Variance increases up the supply chain in both centralized and decentralized cases
Variance increases:
Additively with centralized case
Multiplicatively with decentralized case
Centralizing demand information can significantly reduce the bullwhip effect
Although not eliminate it completely!!
Increase in Variability for Centralized and Decentralized Systems
Methods for Coping with the Bullwhip
Reducing uncertainty. Centralizing information

Reducing variability.
Reducing variability inherent in the customer demand process.
“Everyday low pricing” (EDLP) strategy.

Methods for Coping with the Bullwhip
Lead-time reduction
Lead times magnify the increase in variability due to demand forecasting.
Two components of lead times:
order lead times [can be reduced through the use of cross-docking]
Information lead times [can be reduced through the use of electronic data interchange (EDI).]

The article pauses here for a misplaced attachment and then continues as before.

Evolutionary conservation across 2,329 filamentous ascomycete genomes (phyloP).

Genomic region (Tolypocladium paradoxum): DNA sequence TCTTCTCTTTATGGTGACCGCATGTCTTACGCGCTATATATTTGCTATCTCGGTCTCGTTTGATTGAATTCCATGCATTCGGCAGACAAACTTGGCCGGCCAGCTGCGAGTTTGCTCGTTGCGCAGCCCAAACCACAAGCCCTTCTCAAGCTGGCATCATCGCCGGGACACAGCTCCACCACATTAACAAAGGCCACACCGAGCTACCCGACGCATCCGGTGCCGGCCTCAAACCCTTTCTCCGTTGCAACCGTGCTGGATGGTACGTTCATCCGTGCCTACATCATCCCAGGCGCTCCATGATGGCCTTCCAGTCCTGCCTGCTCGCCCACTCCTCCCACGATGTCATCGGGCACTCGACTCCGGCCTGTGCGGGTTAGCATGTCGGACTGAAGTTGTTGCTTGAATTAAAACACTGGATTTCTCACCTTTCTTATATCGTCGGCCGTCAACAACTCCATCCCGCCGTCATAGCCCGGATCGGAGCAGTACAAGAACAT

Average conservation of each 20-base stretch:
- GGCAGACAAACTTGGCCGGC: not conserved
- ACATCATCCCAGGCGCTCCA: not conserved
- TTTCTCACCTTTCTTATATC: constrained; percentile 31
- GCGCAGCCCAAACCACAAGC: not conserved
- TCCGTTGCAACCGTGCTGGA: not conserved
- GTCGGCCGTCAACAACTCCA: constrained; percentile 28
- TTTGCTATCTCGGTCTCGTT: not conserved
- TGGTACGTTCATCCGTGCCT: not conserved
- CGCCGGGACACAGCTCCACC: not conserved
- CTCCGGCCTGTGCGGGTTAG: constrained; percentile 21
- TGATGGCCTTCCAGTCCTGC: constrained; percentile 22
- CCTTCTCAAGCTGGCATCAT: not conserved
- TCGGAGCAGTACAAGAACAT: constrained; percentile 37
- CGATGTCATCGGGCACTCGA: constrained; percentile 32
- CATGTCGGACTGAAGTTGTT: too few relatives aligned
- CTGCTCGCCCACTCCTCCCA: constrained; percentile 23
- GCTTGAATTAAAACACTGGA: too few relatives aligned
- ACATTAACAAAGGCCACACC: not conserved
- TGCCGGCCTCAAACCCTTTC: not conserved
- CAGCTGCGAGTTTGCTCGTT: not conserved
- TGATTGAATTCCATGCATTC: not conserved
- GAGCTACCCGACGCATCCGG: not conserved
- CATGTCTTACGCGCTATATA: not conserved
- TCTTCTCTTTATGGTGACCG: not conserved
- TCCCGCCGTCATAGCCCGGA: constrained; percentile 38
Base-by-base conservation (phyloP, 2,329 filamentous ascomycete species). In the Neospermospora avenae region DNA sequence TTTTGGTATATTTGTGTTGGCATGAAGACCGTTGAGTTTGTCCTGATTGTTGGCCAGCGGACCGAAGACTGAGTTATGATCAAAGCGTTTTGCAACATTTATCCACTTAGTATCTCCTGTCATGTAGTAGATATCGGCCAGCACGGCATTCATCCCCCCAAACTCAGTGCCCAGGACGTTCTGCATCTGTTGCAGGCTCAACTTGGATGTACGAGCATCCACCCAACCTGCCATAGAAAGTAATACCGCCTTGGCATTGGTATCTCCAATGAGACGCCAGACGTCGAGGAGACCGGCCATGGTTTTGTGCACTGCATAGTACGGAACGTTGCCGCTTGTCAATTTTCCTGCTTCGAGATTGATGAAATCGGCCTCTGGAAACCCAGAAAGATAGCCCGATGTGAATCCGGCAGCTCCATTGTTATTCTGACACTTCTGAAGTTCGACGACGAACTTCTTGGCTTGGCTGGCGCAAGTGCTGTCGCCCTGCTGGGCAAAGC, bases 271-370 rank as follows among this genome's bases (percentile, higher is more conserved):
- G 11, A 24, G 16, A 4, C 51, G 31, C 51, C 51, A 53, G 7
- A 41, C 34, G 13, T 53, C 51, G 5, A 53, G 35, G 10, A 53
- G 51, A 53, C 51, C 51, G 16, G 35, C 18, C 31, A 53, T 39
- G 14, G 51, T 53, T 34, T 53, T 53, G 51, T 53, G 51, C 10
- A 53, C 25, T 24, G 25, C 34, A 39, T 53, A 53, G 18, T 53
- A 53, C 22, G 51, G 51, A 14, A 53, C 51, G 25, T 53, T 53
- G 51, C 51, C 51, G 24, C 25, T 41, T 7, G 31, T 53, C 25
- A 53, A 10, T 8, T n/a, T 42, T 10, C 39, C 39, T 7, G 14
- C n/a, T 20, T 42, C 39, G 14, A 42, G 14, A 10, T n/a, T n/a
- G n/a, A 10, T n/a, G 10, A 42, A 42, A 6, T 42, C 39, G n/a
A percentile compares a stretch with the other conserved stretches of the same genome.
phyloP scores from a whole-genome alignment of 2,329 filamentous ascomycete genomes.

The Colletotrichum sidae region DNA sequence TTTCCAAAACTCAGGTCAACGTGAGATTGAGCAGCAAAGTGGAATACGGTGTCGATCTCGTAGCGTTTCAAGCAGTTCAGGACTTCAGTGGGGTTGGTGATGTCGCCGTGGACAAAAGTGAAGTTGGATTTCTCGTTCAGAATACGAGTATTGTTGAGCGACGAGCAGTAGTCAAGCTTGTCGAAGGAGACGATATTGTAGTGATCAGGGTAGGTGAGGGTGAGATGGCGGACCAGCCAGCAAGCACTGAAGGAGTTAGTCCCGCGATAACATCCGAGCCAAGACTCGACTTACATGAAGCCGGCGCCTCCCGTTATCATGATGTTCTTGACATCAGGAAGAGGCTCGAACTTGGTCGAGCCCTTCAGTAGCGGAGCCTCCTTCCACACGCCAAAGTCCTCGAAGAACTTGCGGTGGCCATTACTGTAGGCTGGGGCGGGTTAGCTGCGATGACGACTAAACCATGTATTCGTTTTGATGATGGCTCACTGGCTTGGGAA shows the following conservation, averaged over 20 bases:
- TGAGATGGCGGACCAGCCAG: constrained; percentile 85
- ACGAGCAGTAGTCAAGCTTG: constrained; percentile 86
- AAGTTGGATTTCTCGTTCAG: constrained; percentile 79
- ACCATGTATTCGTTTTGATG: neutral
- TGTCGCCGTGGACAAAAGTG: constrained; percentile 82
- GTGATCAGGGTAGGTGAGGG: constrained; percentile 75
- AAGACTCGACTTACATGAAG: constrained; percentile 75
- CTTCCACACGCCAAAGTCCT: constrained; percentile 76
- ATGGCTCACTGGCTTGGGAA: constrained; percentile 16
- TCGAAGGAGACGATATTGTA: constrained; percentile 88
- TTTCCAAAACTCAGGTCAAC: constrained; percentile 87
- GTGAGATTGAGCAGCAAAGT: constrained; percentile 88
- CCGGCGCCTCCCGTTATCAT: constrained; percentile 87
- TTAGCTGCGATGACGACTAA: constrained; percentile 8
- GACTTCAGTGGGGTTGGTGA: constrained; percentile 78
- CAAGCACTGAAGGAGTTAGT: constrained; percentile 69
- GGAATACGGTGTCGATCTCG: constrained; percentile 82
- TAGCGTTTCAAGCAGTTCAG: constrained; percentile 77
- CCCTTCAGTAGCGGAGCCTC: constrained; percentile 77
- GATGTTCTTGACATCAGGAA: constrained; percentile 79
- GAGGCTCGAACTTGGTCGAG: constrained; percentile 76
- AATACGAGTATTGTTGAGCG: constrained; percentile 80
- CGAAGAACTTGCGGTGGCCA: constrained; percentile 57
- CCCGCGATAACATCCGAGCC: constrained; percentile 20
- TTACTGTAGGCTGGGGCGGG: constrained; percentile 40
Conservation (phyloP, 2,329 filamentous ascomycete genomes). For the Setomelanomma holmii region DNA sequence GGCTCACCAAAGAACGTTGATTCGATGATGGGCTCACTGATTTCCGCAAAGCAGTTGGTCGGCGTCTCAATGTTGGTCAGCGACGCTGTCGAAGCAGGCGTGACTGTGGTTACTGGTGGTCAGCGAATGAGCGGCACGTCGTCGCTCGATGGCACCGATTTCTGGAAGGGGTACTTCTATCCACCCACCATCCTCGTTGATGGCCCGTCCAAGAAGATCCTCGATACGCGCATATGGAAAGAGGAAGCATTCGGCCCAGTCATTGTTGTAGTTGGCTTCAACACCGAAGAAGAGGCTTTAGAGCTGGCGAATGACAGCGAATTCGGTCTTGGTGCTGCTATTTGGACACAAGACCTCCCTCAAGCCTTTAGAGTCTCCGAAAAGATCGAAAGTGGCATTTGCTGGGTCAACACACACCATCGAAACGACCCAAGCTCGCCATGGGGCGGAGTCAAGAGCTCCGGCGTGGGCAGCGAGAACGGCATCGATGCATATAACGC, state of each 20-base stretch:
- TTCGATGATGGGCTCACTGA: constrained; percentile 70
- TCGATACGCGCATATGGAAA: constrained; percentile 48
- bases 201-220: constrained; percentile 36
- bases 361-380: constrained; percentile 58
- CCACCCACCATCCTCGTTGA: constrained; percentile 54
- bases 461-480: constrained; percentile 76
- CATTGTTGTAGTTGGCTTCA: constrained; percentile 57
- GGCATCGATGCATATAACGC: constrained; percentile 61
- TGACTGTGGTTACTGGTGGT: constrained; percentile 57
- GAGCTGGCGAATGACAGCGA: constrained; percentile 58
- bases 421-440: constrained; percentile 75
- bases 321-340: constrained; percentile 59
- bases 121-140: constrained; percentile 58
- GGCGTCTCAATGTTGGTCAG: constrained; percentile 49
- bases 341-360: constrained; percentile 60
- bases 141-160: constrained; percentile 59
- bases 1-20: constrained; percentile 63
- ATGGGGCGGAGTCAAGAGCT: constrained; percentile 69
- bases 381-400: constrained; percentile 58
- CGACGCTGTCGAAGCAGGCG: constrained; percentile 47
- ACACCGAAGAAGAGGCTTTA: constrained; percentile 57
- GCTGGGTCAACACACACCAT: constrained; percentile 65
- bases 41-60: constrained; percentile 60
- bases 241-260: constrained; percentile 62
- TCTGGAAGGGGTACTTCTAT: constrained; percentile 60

Strategic partnerships
Changing the way information is shared and inventory is managed
Vendor managed inventory (VMI)
Manufacturer manages the inventory of its product at the retailer outlet
VMI the manufacturer does not rely on the orders placed by a retailer, thus avoiding the bullwhip effect entirely.

5.3 Information Sharing And Incentives

Centralizing information will reduce variability
Upstream stages would benefit more
Unfortunately, information sharing is a problem in many industries
Inflated forecasts are a reality
Forecast information is inaccurate and distorted
Forecasts inflated such that suppliers build capacity
Suppliers may ignore the forecasts totally
Contractual Incentives to Get True Forecasts from Buyers
Capacity Reservation Contract
Buyer pays to reserve a certain level of capacity at the supplier
A menu of prices for different capacity reservations provided by supplier
Buyer signals true forecast by reserving a specific capacity level
Advance Purchase Contract
Supplier charges special price before building capacity
When demand is realized, price charged is different
Buyer’s commitment to paying the special price reveals the buyer’s true forecast

Helps suppliers make better forecasts, accounting for promotions and market changes.

5.4 Effective Forecasts
Retailer forecasts
Typically based on an analysis of previous sales at the retailer.